Uploading to Netlify Manually

After preparing the files and creating a Netlify account getting the site online is wonderfully easy. Simply drag the distribution folder into the upload section marked on the home page.

Drag and drop your build files into the bottom section

Drag and drop your build files into the bottom section

In my case the site was live in under a minute!

Setting Up Build and Continuous Deployment in Netlify

Manually uploading the files using the web interface works seamlessly but having to perform this process every time you made a change would soon become tedious. Instead, Netlify can automatically connect to your GitHub repository, build the Angular project and deploy the site every time a new commit is added to a particular branch.

1. Create a new site or set up your existing one by selecting GitHub as the source and you'll be walked through the process of allowing access to your repository:

Create a new Netlify site.

2. Input the build command we used to build the project locally and the folder where the build is outputted (in this case dist/your-project-name) into the Netlify site:

Configuring the Netlify build settings

3. Trigger a deployment by pushing a new commit and you'll be able to watch your project build and go live automatically. You can even set up A/B testing by configuring two different branches which Netlify will deploy and split traffic between!

Netlify’s build page.

As mentioned, I encountered a few stumbling blocks getting my site working but these probably aren't uncommon scenarios so I’ve added them here:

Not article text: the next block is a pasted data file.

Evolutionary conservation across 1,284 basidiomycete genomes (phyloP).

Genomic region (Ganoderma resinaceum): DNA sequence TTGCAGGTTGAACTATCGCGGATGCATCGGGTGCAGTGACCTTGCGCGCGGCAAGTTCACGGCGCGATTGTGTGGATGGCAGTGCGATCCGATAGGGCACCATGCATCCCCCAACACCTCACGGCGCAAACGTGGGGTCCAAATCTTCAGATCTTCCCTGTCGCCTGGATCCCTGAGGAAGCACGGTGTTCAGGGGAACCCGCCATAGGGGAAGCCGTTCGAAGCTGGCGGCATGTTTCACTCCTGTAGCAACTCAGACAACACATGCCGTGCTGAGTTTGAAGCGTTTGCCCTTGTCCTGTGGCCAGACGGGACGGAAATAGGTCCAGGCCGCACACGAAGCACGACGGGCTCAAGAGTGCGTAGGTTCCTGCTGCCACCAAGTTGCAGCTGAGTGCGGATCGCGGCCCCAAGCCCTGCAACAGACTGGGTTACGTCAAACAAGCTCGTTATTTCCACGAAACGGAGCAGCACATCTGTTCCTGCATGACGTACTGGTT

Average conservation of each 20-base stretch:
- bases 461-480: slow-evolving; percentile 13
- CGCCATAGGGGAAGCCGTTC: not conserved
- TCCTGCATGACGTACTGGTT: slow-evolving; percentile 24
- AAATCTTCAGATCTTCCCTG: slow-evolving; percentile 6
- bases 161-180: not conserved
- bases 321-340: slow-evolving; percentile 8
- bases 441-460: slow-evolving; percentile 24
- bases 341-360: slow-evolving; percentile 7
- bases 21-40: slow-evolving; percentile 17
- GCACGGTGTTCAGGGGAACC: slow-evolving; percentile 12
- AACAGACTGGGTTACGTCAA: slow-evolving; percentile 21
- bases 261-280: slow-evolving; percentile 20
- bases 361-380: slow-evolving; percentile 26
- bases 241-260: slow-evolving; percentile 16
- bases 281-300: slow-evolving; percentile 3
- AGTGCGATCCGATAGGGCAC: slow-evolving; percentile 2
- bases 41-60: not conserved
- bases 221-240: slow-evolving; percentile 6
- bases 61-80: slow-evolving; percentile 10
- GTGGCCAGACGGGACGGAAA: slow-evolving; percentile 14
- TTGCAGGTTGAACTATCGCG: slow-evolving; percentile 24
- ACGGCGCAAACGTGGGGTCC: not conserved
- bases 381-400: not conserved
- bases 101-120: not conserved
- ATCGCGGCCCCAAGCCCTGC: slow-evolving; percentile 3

Using Environment Variables

Netlify allows you to connect any number of sites to a repository. While you could connect them to the same branch (in the case of having multiple projects per repository) it's more likely you would want to connect them to two different branches so you can check changes before they go live. This is easy to do but if you'd like one of your sites to use a different API endpoint, for example, you'll need to configure the Angular project to replace these variables when presented with a particular build command.

When you created your Angular site you'll notice that an environment.ts file was created. In this file we can add settings which will be overridden and, in this example, will point the site to a different API endpoint, depending on if we build for dev or production:

environment.ts

export const environment = {
  production: false,
  api: 'https://dev.api.com/api/v1/'
};

environment.prod.ts

export const environment = {
  production: true,
  api: 'https://live.api.com/api/v1/'
};
VS Code showing Angular environment files.